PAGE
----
The World Wide Web has become part of our lives and many of us don’t even think about what it really is or how it works. Few of us really understand how it distinguishes from the Internet, and it’s safe to say many don’t even know they are separate at all. It’s important to understand that the World Wide Web and the Internet are not synonymous, and having a confident knowledge of the relationship between them can inform people’s approach to online activities.
While the internet is a networking infrastructure, the World Wide Web is just one of the ways of accessing information on the internet. The Web uses HTTP protocol to send and receive data and to allow users to access information through certain applications such as web browsers. The Web is built on top of the internet and does not contain the whole of the information present online these days. This is the reason why some services like instant messaging cannot be immediately accessed via a web browser such as Chrome or Firefox and require special clients and software like Skype or AIM.
The World Wide Web was borne after many efforts from CERN’s Tim Berners-Lee, who was looking for a better way of presenting information available to his physicist colleagues. He had already developed a database called ENQUIRE, which allowed its users to access information about people and software models but each new page in the database had to link to an already existing page. This wasn’t very helpful for physicists who were working on separate computers and using different software. He wrote his first proposal for what is now called The World Wide Web in March 1989, and after encouragement from his boss at the time he started working on it on a NeXT workstation. A year later he partnered up with Robert Cailliau who rewrote his proposal and helped Berners-Lee pitch the project in from of the European Conference of Hypertext Technology, although they found no interest and no vendors at the time.
By the end of 1990, the whole World Wide Web package was complete. HTTP and HTML were built, and the first functional web browser was ready to be rolled out. The first web servers were also up and running and the first web pages to ever exist described the whole concept. The World Wide Web was built mostly at CERN, although Berners-Lee did some of the work from home. The first servers outside of CERN were switched on in 1991, and the oldest surviving webpage also dates from that year. The Web became publicly available in August 1991, and most of its initial users were academics and scientists with some ties to CERN. By 1993, the success of the project was obvious, with the number of servers growing very quickly; there were over five hundred servers by October 1993.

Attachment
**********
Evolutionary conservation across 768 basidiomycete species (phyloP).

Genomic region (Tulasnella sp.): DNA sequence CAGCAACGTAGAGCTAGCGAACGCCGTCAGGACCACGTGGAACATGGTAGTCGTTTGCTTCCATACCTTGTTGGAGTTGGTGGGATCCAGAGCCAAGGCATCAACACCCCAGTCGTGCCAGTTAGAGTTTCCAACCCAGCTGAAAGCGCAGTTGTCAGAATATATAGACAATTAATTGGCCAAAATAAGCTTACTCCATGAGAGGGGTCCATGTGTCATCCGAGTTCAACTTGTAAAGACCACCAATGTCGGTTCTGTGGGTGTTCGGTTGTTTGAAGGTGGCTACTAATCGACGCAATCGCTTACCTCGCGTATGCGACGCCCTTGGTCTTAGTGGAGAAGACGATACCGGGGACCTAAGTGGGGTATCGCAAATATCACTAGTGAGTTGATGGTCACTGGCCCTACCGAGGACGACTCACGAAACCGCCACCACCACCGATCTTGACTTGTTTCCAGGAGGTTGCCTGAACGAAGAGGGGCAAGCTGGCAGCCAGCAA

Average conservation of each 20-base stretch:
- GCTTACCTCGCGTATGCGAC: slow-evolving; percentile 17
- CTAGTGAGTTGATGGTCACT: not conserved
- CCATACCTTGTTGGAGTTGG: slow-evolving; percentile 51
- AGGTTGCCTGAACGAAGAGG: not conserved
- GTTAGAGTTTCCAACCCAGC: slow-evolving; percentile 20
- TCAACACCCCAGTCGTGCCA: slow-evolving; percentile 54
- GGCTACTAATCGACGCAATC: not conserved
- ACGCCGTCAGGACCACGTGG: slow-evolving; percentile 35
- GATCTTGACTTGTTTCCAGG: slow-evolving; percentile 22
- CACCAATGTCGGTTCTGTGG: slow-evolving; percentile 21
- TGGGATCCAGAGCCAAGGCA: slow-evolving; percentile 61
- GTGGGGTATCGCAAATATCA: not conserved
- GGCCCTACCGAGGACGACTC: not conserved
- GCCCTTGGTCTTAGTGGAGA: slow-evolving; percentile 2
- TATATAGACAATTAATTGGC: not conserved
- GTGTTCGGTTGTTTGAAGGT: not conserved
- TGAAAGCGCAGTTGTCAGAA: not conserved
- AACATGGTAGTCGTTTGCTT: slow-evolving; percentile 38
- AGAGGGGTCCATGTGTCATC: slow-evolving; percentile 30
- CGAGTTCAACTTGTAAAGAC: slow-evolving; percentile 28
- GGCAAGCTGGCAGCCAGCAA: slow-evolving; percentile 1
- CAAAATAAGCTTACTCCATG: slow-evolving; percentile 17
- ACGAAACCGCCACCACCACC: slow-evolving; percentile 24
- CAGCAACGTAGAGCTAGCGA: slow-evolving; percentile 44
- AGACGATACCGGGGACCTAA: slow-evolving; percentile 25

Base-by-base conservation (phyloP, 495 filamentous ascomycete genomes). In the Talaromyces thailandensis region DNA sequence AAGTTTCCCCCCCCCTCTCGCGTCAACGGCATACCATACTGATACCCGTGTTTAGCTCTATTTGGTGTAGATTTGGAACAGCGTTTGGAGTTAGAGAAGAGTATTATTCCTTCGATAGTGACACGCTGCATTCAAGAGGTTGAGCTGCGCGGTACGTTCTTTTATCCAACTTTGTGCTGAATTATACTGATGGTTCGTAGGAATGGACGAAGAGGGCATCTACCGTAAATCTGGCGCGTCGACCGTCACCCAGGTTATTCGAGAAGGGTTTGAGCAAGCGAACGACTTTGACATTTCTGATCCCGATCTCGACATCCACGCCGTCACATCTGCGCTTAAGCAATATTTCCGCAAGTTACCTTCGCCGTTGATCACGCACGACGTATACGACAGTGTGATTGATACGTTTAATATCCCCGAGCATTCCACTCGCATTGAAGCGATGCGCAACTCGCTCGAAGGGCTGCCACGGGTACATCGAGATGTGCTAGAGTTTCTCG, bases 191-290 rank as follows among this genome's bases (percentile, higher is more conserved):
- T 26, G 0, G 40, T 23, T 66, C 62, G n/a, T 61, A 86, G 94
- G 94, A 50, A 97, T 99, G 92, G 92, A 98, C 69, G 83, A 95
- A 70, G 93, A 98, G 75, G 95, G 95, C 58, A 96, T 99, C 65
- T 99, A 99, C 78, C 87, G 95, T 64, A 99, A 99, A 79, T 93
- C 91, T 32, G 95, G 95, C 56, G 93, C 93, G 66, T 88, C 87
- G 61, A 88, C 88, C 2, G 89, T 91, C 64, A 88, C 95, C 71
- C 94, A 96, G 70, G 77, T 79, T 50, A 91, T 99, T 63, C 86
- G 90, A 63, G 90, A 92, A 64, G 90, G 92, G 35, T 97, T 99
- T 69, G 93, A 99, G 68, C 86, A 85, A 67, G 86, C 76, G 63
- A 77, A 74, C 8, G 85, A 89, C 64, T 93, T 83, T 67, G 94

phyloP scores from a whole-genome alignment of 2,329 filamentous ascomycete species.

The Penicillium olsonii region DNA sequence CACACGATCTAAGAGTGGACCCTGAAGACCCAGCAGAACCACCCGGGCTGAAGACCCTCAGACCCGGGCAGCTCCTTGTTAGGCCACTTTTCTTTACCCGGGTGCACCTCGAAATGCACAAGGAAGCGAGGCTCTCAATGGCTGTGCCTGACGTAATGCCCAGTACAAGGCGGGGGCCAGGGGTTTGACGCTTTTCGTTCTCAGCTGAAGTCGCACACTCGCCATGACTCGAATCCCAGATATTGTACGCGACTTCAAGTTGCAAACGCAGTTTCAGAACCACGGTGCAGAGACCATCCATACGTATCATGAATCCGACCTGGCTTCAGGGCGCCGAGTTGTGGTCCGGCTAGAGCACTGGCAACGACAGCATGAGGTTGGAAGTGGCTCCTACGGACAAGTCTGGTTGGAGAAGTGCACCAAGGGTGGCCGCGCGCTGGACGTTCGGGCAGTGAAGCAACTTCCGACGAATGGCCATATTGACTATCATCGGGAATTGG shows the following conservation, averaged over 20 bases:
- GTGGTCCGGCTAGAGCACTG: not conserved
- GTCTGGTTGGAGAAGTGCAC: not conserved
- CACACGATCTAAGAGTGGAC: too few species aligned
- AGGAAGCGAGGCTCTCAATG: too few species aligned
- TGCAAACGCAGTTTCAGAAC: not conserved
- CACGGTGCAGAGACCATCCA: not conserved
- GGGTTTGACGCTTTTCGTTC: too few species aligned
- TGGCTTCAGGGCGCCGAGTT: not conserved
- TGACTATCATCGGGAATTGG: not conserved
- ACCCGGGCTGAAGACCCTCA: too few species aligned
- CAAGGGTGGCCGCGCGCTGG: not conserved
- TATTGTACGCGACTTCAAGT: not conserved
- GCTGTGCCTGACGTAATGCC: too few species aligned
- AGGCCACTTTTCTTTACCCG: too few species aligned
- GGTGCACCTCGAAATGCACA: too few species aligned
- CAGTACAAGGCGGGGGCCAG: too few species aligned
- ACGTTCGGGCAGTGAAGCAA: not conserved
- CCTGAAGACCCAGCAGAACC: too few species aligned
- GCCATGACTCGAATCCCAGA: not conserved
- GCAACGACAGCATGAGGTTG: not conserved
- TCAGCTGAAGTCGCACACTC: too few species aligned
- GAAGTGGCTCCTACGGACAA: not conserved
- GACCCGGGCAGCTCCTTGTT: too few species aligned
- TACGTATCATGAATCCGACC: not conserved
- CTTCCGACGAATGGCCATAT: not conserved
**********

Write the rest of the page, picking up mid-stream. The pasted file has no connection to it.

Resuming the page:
However, web browsers were still rather limited but accessibility was revolutionised when Mosaic was introduced. Its development was funded by the High-Performance Computing and Communications Initiative, a project born out of former Senator Al Gore’s High Performance Computing and Communications Act 1991. Mosaic was meant to be a web editor as well as a browser, and perhaps its most notable feature at first was the lack of a “back” button. In 1994, the company which owned Mosaic changed its name to Netscape and the browser was replaced by Netscape Navigator.
With the World Wide Web becoming more and more accessible and user friendly by the day, it soon became apparent that it had a huge commercial potential and that companies without a webpage were missing a trick. By 1998, it became almost compulsory to have a web presence in order to be successful.
With more and more people becoming aware of the services available on the web and becoming more comfortable with using it, many platforms that required a two-way interaction developed successfully. Online shopping gathered momentum in the second half of the nineties thanks to people quickly becoming web-literate, and e-commerce business jumped at the chance to attract more clients. Similarly, online discussion rooms and instant messaging become more and more popular as people enjoyed connecting and communicating instantaneously with relatives who lived in different corners of the planet.
One of the landmark moments in the history of the World Wide Web is the dot-com boom and bust of 1999-2000. The turn of the century saw an increase in start-ups and visionary entrepreneurs, with varying degrees of competency when it came to running a business realistically and taking care of all the important administrative tasks. The success of the Web was still new to many, so a great number of investors were keen to inject money into these businesses that offered convincing pitches and dashing prospects for an online hit.
But as with all new concepts, we can never be sure we understand the full implications until we hit the first hurdles. Many start-ups struggled to become profitable and quickly ran out of money without learning how to capitalise on their service. As a consequence of the difficulty of making real, sustainable profits online, many went bust after spending the last few pennies of their venture capital funding. Some of the companies that survived however were e-commerce businesses. Online retailers sailed through the dot-com bust and developed further into the next decade to become hugely profitable.
Since 2002, access to the web has become cheaper and cheaper. Being online is now part of our everyday routine thanks to the rise of social networks like Facebook, LinkedIn or Twitter that keep us glued to our screens for hours and hours on end. The development of Web 2.0, a label for all user generated or crowd sourced content such as RSS feeds and blogs, makes it even easier to connect and experiment with the World Wide Web than before. It has made expressing ourselves and sharing information with hundreds of people in seconds from the comfort of our own sofa an attractive concept and a habit difficult to break.